Abby Berendt Lavoi and Jeremey Lavoi’s Roots Of Fire

Poster art for Roots of FireAnyone who enjoys Francophone Louisiana roots music and music documentaries in general will love Roots of Fire. The film focuses in particular on the young musicians who are bringing Cajun music into the 21st century, honoring their past and their forbears while moving the music forward and making it their own.

Prominently featured in the film are the words and music of Kristi Guillory, folklorist and accordion player with the all-woman Cajun band Bonsoir, Catin; fiddler and Cajun culture warrior Jourdan Thibodeaux of the band Les Rôdailleurs; and Kelli Jones, fiddler, singer, and songwriter with Feufollet. But most especially it features Joel Savoy and his brother Wilson Savoy, sons of Cajun music and culture revivalists Marc and Ann Savoy. Wilson and Joel played with their parents in the Savoy Family Band and also have their own bands (notably Joel’s Red Stick Ramblers) and are either members of or regularly sit in with numerous other ensembles. All of them are as articulate as they are enthusiastic about their music and culture.

Filmmakers Abby Berendt Lavoi and Jeremey Lavoi began the Roots of Fire project to capture and share stories from the world of South Louisiana roots music in a style that would appeal to audiences outside of Louisiana — hopefully growing the fan bases of both Cajun and Zydeco music in the process.

“It is not our intention to make an authoritative work on Cajun music, its vibrant history, or even its contemporary diaspora,” say the Lavois. “We wanted to make something that was authentic to our sensibilities, something entertaining, and something that feels like a window into this colorful artistic community.” They’ve succeeded and then some. It’s one of the best recent music documentaries I’ve seen.

The film necessarily draws extensively on the words of its participants, but it hardly ever resorts to the boring talking-heads format. The musicians are captured as they go about their lives and in the process of creating their art, and all of them are very articulate.

“Cajun music is the product of many different cultures that found themselves in southwestern Louisiana,” Joel Savoy says early on. Jourdan Thibodeaux, with his jutting jawline and big-brimmed brown cowboy hat and his deep Cajun French accent, says several times, “You’re either living your culture or you’re killing your culture.”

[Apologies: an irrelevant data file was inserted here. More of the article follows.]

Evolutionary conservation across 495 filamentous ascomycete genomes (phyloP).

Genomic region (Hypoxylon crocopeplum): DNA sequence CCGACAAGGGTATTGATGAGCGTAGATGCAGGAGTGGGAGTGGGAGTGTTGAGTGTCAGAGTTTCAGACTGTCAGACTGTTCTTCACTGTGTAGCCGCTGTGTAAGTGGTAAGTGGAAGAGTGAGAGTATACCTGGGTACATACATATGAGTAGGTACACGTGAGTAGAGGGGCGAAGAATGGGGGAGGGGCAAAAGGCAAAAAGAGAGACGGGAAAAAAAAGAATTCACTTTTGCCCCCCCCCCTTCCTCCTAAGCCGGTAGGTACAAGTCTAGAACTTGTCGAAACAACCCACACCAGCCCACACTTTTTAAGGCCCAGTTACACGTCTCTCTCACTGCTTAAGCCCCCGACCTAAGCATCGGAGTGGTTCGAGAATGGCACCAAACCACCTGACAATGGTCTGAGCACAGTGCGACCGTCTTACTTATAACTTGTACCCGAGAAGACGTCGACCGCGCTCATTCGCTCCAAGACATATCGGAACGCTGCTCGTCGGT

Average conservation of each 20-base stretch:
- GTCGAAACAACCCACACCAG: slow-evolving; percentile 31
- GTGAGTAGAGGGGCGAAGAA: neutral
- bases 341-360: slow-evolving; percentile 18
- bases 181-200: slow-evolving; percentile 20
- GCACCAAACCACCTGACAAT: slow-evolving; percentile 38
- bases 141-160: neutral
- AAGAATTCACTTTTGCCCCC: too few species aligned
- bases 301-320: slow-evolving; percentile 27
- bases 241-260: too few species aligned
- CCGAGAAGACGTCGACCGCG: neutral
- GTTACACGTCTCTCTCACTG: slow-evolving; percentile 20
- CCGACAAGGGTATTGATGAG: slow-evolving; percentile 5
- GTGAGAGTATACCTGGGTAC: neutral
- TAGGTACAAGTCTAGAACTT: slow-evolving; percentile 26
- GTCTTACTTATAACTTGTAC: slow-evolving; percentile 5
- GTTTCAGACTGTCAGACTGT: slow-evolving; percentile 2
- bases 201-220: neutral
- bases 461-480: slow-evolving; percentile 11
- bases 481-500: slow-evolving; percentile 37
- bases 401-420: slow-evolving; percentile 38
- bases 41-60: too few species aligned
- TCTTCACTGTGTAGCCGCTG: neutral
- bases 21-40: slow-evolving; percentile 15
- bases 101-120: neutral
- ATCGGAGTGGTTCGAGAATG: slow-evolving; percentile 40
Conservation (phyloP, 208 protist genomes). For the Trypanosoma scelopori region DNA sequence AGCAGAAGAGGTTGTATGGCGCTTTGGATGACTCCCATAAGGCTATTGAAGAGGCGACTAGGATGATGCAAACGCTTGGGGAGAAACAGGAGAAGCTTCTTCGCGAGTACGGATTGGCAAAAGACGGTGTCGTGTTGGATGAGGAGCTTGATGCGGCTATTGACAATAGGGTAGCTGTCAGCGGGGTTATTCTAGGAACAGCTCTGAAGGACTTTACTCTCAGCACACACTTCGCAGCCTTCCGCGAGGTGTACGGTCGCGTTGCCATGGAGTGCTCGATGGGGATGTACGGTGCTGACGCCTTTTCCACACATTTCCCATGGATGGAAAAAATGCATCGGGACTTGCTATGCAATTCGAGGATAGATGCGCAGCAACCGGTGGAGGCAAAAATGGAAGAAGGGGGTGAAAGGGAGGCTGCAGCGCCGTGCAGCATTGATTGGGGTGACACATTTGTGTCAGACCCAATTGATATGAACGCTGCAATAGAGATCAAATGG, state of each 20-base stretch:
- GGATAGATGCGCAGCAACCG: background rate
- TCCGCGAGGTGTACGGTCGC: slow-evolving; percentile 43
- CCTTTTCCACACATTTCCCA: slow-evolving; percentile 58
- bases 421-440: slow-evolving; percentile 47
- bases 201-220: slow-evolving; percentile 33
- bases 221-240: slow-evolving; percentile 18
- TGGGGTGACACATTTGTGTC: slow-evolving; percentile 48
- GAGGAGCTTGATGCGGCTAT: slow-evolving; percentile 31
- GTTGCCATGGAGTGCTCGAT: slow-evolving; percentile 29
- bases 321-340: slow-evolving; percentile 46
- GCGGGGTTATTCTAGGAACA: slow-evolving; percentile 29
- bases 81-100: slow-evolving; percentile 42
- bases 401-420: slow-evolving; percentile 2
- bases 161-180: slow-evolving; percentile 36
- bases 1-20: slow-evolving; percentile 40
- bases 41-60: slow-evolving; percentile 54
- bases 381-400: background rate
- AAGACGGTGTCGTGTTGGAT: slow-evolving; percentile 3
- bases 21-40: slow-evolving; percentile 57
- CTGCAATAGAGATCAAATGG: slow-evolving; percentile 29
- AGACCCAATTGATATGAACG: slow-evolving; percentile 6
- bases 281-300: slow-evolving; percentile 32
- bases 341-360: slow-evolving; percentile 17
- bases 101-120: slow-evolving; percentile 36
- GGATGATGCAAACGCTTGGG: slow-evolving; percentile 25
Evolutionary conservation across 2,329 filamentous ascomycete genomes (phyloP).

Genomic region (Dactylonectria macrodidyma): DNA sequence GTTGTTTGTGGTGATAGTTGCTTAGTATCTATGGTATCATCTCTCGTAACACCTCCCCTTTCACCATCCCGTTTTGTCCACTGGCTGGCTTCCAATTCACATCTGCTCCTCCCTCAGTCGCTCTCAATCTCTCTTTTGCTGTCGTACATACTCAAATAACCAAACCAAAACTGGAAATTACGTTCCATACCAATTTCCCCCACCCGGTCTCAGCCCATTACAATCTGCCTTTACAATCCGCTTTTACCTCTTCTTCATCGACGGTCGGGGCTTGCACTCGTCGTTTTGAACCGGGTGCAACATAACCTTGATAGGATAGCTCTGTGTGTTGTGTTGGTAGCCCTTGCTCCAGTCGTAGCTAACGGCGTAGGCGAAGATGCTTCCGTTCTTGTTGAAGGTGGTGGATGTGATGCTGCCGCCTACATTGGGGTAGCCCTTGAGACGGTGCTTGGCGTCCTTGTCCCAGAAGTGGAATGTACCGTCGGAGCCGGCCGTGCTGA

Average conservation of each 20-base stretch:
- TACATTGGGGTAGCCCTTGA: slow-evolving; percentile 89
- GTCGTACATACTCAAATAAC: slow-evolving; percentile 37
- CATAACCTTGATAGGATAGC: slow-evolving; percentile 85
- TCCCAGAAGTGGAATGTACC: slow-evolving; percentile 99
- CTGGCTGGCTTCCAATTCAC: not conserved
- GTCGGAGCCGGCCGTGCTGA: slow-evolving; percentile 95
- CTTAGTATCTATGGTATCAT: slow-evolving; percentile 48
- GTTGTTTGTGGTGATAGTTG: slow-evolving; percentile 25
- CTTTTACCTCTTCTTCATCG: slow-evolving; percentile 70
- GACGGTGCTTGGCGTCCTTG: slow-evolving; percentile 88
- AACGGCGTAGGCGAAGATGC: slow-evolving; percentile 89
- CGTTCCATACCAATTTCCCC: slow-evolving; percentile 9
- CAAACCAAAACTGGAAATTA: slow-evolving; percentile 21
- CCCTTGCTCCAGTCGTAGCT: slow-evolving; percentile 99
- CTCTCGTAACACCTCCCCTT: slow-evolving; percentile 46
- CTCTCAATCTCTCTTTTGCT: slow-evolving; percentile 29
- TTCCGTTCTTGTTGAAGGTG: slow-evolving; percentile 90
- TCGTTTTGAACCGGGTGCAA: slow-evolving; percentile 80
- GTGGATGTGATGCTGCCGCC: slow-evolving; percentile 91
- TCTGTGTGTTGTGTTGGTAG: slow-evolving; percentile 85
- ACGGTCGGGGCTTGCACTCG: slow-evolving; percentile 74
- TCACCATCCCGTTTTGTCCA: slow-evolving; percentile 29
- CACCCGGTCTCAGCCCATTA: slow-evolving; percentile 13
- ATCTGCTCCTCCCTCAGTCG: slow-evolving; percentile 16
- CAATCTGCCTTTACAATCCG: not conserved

The film is presented in three acts, more or less. The first introduces us to the main young musicians we’re following, revolving around a potluck dinner at one of their homes where Joel Savoy has gathered many of the musicians who were in the bands that were nominated for Grammys in the Regional Roots category in 2017, including Barry Jean Ancelet & Sam Broussard, Roddie Romero & The Hub City All-Stars, and a bunch of players who were involved in the soundtrack to a previous documentary about the music’s history, I Wanna Sing Right: Rediscovering Lomax in the Evangeline Country.

The next act focuses on the annual Faquetaique Courir de Mardi Gras, which Joel Savoy founded in 2006 as an alternative to existing Cajun country Mardi Gras events, with this one focusing more on music and community participation.

Always in this film the music is front and center, with these young musicians performing on stages at big events like Festivals Acadiens et Créoles in Lafayette, in clubs and little community dance halls, and in their own kitchens, livingrooms and front porches. (I was excited to see Feufollet perform “Femm l’a Dit,” one of my favorite tracks off their 2008 disc Cow Island Hop.)

“We also wanted to make a film that was very music-forward and devoted as much running time as we could justify to hearing—and feeling—the actual music,” the Lavois say. “At the end of the day, experiencing this music live is the best way to consume it. From day one of this project, it has been our goal to capture that experience as faithfully as possible.”

All of the featured musicians are intimatelly acquainted with the history of Cajun music, and in fact most are descended from its first-wave and second-wave pioneers. The filmmakers have captured the vibrant essence of the scene these musicians have created and are struggling to maintain, even as its main audience is rapidly reaching the age when they can no longer pack the dance floors. They’re doing that by being faithful to their own muses, making the music their own way, not in some way perceived by fans and outsiders as “authentic.”

“It’s changing and it’s growing and it’s going to be different,” Joel Savoy says. “It’s not going to make everybody happy. It’s never gonna look exactly like it did 100 years ago but it’s going to keep the same core values and I think that’s what’s important and I feel confident about the future of Cajun music because of it.”

Or as Kelli Jones says with a twinkle, “It’s like, the same folk music my parents listened to … but cooler.”

Now streaming on Apple TV. Highly recommended.

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(Roots of Fire/Lavoi Creative, 2022)

Gary Whitehouse

A fifth-generation Oregonian, Gary is a retired journalist and government communicator. Since the 1990s he has been covering music, books, food & drink and occasionally films, blogs and podcasts for Green Man Review. His main literary interests for GMR are science fiction, music lore, and food & cooking. A lifelong lover of music, his interests are wide ranging and include folk, folk rock, jazz, Americana, classic country, and roots based music from all over the world. He also enjoys dogs, birding, cooking, craft beer, and coffee.

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